By Richard Winters
My Rating: 4 out of 10
4-Word Review: Invisible mass attacks mother.
Carla Moran (Barbara Hershey) is a single mother living with her three children who finds herself attacked one night in her home by an invisible being who proceeds to viciously rape her. When she tells this to her psychiatrist (Ron Silver) he initially doesn’t believe her, so she employs the help of two parapsychologists (Raymond Singer, Richard Brestoff) who come to her home and record the paranormal activity. With the help of Dr. Cooley (Jacqueline Brookes) who heads their department, they build a life-sized replica of Carla’s home in a gymnasium complete with liquid helium, which they hope to use on the mysterious entity in order to trap it.
The ghostly attacks aren’t impressive and consist mainly of seeing close-ups of Hershey’s face being rammed against the wall, or bedsheets, flying glass, shaking furniture and a musical sound effect reminiscent of a hammer rhythmically pounding against a sheet of metal. The attack scenes quickly become redundant and the ghostly presence is never seen, which eventually makes them yawn inducing whenever they occur. There are also many long dramatic interludes between the attempted scares that try to put a psychological spin on the proceedings, but come off more like pop psychology instead.
The whole thing is inspired by an actual incident which occurred on August 22, 1974, but incorrectly stated as happening in October, 1976 during the film’s denouncement. In the real-life case a woman by the name of Doris Bither (1942-1999) met two parapsychologists named Barry Taff and Kerry Gaynor while visiting a local library and told them of her repeated rapes inside her home by three ghosts who she considered to be of an Asian descent. She invited the men to her small Culver City, California home, which they found to be extremely cramped and dirty. During the event the men felt some unusual sensations and saw colorful orbs fly through the air, which was enough to inspire Frank De Felitta to write a novel about it, which later lead to this movie.
The film though would’ve worked better had the initial setting been Carla’s visit to her psychiatrist and then everything else played out in small segments as a flashback while she described her encounter. There was much speculation that these things were all just inside Bither’s head since she had suffered from substance abuse and a traumatic upbringing, but none of that gets touched upon in the movie. Instead we are left to believe that these strange occurrences are actually happening, but the film would’ve been more multi-dimensional had the viewer been allowed to question whether it was real, or simply an effect of mental illness.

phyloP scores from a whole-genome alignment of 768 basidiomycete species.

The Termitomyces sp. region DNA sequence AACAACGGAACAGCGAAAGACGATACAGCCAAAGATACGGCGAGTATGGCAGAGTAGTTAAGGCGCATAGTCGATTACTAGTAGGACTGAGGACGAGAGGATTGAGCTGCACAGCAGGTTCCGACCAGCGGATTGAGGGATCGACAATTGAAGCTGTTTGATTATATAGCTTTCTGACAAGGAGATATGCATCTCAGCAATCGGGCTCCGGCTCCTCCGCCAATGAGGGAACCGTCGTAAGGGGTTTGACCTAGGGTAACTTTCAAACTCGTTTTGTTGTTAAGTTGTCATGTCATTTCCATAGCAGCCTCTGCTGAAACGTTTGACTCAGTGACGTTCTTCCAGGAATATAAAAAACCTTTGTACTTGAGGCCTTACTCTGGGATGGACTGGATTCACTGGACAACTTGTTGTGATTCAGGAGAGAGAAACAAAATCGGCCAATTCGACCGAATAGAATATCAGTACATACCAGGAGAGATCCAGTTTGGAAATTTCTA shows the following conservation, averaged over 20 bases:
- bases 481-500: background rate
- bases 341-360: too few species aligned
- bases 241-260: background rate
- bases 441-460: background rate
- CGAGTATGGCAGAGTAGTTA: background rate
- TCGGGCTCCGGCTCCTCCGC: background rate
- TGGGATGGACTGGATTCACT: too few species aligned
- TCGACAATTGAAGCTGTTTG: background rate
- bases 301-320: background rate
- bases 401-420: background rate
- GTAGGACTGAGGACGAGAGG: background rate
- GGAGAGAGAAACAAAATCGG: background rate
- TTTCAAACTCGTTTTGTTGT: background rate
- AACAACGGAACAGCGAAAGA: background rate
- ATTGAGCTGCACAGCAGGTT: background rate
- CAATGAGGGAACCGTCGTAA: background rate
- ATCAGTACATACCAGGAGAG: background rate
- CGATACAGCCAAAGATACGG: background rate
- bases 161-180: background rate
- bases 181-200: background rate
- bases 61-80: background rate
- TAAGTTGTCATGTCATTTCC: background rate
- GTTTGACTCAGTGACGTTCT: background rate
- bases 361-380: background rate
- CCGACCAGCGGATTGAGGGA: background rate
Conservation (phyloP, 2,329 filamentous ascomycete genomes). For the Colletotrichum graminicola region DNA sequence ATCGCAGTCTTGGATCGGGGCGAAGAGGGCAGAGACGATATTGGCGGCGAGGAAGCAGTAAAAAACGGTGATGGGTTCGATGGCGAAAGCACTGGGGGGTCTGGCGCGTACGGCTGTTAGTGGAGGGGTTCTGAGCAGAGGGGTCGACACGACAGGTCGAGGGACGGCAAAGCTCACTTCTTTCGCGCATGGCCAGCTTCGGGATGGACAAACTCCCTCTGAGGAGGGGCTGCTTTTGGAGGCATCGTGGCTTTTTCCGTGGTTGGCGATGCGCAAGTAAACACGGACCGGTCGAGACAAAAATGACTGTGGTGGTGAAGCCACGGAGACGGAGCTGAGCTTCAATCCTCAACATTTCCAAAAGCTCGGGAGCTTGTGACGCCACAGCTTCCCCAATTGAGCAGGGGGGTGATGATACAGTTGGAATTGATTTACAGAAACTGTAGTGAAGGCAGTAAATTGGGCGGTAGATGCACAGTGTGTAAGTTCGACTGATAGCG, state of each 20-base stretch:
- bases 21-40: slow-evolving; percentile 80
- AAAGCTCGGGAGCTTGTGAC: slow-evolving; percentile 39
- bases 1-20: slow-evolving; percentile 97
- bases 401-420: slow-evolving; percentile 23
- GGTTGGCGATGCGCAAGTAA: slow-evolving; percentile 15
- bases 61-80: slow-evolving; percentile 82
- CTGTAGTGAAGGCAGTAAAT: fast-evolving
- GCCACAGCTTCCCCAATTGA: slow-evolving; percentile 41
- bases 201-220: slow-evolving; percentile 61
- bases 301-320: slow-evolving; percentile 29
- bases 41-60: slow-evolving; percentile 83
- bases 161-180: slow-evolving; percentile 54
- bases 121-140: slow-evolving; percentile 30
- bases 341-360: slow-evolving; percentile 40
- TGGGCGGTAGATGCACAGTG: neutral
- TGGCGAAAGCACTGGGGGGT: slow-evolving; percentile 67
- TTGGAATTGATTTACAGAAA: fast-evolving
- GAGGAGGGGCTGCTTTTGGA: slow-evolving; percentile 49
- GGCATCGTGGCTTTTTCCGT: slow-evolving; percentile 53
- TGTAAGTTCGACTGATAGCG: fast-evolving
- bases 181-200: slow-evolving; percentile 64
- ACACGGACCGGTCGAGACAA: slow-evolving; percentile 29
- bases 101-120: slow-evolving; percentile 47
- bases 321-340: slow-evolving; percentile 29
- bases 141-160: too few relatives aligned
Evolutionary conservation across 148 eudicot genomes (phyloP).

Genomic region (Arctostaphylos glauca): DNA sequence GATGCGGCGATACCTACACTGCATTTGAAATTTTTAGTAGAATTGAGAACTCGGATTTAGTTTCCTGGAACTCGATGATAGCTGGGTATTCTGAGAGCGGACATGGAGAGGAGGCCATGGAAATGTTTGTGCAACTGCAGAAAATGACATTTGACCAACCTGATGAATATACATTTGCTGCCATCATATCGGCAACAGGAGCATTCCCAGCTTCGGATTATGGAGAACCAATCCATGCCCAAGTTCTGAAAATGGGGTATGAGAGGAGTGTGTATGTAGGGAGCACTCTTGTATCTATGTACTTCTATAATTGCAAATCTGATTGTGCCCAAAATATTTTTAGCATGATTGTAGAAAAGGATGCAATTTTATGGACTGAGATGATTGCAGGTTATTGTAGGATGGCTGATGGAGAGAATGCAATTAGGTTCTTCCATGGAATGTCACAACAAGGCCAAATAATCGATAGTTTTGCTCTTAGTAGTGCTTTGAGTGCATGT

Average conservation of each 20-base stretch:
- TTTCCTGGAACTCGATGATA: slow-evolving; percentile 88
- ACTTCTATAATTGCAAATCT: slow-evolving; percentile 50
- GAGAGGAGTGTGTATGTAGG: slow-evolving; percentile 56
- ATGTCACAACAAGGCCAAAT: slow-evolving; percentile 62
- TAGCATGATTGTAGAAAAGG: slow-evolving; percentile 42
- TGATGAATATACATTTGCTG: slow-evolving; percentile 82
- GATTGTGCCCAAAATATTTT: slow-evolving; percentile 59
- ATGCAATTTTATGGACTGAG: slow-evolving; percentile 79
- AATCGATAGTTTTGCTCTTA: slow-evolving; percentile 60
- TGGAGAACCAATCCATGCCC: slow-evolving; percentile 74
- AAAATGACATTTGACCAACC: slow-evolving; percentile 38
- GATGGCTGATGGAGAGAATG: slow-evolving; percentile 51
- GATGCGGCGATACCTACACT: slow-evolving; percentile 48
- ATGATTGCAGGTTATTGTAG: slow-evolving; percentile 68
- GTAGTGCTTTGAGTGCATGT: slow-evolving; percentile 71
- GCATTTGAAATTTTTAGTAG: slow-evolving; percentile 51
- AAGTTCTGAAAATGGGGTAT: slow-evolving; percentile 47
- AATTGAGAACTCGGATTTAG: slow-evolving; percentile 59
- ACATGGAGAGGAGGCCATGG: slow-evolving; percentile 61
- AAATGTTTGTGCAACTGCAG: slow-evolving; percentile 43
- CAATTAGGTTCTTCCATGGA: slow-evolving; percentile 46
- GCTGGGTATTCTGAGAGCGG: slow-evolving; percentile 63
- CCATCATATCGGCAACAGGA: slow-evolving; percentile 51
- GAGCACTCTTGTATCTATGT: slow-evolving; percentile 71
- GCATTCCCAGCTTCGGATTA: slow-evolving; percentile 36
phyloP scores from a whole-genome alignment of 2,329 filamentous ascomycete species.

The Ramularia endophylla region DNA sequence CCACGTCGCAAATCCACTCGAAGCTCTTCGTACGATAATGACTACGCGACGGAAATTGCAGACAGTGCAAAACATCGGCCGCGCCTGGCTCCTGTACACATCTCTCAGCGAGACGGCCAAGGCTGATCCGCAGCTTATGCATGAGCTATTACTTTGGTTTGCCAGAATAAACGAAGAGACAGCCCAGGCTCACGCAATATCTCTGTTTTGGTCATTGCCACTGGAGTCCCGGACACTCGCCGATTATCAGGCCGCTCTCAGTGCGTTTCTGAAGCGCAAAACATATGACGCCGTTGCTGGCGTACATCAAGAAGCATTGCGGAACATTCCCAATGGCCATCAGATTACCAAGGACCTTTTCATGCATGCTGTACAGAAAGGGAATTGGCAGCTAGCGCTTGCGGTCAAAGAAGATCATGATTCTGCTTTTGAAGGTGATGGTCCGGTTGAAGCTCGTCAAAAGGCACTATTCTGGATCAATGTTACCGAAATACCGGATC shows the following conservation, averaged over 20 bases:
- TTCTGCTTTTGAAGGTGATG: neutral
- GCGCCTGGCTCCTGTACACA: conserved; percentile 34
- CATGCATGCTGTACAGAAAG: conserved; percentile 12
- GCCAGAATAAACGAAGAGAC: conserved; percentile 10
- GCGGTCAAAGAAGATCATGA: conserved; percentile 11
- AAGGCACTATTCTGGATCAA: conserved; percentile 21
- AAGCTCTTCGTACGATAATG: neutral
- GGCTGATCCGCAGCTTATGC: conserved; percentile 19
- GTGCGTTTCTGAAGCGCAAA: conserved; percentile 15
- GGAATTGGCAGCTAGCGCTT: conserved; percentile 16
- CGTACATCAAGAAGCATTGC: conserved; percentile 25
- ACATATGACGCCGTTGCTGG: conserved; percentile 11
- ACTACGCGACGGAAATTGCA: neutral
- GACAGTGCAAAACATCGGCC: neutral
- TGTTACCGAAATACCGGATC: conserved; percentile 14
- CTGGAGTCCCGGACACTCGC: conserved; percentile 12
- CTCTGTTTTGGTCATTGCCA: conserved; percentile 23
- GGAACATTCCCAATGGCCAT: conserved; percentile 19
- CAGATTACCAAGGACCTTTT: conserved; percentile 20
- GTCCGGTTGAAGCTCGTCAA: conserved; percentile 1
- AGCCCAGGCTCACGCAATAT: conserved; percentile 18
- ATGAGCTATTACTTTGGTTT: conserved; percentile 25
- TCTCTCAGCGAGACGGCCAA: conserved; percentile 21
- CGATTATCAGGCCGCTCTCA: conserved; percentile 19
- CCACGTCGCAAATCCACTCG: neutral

Hershey gives a fine performance and shows what a great actress she is by playing a character that was completely opposite from the carefree/hippie-like ones that she played during her film appearances of the ‘70s. Silver though is annoying as the psychiatrist as his character unwisely gets too involved with his patient even though most other doctors in his position would be convinced that the woman was bat-shit crazy and keep themselves at an emotional distance from her. His attempts at trying to talk her out of going through with the experiment done at the gymnasium is irritating as it does nothing but hold up the story while failing to add an interesting dramatic tension.
The film’s freakiest aspect are the moments where Hershey’s bare breasts, in an attempt to show them being molested by the invisible hand of the ghost, start to ripple and show indentations seemingly on their own. How they were able to pull this off since this was well before visual computerized effects I’m not sure, but it is impressive and some may find it even strangely erotic.
On the whole though the film is frustrating as never explains why any of this occurs. The cause of the actual incident remains murky even though most would say that the woman was just looney, but since this film has already taken liberties with the real-life event why not at least throw in some sort of halfway plausible theory as nothing is worse than sitting through an overlong film that puts out many intriguing questions, but fails to supply them with any tangible answers.
(The Culver City, California home where the events that inspired this movie purportedly took place.)
(An actual photograph taken during the August 22, 1974 encounter.)
My Rating: 4 out of 10
Released: February 4, 1983
Runtime: 2Hours 5Minutes
Director: Sidney J. Furie
Studio: American Cinema Productions
Available: DVD, Blu-ray